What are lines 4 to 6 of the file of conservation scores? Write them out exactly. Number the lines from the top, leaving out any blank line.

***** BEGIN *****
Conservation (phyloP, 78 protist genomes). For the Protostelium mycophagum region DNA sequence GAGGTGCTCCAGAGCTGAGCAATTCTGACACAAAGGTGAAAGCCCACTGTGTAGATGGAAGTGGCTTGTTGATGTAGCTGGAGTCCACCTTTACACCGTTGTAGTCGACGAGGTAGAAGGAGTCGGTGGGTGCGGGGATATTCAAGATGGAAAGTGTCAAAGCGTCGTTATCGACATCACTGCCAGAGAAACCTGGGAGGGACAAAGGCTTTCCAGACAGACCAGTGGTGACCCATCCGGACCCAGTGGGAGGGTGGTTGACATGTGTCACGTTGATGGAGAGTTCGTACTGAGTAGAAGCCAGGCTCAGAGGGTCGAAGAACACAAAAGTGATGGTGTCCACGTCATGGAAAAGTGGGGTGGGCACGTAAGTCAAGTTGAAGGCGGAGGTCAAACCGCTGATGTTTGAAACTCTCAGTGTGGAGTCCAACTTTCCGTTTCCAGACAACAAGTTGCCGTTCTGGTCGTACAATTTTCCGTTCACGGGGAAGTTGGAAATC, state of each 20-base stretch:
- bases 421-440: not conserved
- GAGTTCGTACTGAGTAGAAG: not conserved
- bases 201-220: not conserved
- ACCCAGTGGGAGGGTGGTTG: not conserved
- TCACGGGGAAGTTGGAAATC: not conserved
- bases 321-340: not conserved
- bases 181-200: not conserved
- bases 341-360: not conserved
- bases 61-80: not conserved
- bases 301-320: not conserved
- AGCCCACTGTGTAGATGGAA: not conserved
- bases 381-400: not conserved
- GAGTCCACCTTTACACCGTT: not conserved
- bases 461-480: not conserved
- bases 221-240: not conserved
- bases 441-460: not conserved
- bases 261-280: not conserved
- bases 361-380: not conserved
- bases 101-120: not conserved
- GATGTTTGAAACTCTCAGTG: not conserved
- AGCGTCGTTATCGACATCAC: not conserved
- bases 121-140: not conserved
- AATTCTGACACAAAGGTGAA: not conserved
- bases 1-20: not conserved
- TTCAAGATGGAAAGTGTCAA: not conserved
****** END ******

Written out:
- bases 201-220: not conserved
- ACCCAGTGGGAGGGTGGTTG: not conserved
- TCACGGGGAAGTTGGAAATC: not conserved